The man said, “Kids, y’all ready for that funnel cake?” Kent and I gasped at the same time and I could feel the drop in my stomach as the Ferris wheel swooped toward earth. We caught each other’s eye and sniggered. As the kids hoorayed for funnel cakes, the spinach segued into salsa. The waiter left to fetch the grown-ups some very hot salsa. Is it time to go? I wasn’t talking to him, you were the one who kept talking to him, I said, uh-huh, you were the one that asked him about the spinach, it wasn’t me, I wasn’t the one that kept talking to him, she said, her eyes fastened on her guy as he bounced Little Bo Peep in his lap until the waiter brought the very hot salsa. Um, good, it’s really good, don’t you think it’s good? she said. “You don’t want that,” the man told the kids. The little girl ran back to make eye-contact with us, because she knew we were seeing her, and that we thought she was cute. (By the way…the outfit was a tad fancy for a Saturday night at the Mexican restaurant, but it was lopsided, and her hair needed brushing. Just the facts, m’am.) The little boy picked up the salsa and pretended to slurp it down and nobody said put down the damn salsa, we’re going in minute. The woman never quit looking at the man.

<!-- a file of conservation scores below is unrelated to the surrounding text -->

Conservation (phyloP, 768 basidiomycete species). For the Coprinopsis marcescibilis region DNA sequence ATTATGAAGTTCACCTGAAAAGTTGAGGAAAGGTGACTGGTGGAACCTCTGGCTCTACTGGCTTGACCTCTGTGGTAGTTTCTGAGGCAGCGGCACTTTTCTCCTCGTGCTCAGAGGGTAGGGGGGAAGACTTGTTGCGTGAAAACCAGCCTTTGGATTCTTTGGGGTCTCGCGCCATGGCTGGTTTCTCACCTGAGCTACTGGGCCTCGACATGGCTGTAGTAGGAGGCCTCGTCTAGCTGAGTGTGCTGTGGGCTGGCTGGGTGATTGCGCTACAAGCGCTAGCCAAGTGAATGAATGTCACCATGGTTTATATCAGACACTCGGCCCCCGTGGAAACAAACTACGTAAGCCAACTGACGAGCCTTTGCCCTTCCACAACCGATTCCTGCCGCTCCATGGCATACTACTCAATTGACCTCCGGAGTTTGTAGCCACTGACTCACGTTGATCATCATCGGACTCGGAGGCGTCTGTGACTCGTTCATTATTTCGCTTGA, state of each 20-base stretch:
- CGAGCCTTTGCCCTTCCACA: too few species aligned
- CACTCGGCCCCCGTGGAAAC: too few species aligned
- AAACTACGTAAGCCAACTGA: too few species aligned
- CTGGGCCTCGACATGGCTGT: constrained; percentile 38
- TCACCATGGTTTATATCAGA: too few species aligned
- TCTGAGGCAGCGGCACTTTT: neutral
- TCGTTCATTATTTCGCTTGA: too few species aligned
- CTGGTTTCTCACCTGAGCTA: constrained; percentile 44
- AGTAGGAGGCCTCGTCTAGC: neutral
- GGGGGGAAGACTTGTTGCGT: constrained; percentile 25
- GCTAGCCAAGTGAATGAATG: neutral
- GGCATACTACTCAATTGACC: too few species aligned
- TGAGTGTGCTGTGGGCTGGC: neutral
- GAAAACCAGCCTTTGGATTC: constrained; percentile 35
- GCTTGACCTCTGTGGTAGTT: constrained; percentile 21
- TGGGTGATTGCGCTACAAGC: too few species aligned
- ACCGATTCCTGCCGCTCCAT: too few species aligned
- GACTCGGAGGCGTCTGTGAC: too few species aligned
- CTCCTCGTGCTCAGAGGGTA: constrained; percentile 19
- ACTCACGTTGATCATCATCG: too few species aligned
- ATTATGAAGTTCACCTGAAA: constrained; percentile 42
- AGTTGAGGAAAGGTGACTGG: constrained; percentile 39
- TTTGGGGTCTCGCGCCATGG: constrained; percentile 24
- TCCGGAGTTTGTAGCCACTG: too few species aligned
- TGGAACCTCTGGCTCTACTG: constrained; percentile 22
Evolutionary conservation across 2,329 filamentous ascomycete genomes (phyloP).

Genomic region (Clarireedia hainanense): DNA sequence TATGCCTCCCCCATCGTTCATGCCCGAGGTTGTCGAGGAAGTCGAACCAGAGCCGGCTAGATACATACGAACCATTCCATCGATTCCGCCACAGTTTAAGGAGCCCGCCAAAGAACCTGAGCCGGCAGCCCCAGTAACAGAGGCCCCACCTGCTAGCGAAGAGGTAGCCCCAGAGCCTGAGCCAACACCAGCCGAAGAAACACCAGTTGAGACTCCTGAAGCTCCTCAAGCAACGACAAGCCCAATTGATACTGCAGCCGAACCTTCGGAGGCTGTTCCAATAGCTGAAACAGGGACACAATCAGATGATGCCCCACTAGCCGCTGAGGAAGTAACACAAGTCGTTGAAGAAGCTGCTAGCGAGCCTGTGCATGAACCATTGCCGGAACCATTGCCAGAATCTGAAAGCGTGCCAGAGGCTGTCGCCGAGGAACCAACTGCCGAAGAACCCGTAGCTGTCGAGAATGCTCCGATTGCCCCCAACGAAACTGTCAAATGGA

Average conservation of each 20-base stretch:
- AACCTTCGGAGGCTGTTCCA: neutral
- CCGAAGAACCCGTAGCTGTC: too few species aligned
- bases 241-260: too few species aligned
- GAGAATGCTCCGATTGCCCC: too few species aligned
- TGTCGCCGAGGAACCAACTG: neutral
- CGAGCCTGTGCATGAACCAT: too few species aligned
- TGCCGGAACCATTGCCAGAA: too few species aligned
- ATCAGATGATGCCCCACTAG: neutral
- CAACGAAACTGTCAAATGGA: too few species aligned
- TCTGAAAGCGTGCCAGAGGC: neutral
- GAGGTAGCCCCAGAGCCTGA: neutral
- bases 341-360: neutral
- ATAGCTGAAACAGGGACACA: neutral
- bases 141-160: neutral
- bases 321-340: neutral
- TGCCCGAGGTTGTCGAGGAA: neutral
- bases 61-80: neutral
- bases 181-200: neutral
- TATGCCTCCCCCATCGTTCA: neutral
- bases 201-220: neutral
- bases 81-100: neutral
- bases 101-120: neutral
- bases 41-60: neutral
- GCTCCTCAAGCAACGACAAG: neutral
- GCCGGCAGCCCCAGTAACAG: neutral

Eventually they gathered up and wandered off, the man and the little girl first. The woman slid out of the booth and the boy made wild, wavy, I’m-gonna-get-you hands at her. I couldn’t really hear if she said stop that, but her flat expression and tensed body (boobsied, little-waisted, toned butt, every bit rigid) indicated if you touch me with that frog I’m going to kill you. Then they all were gone.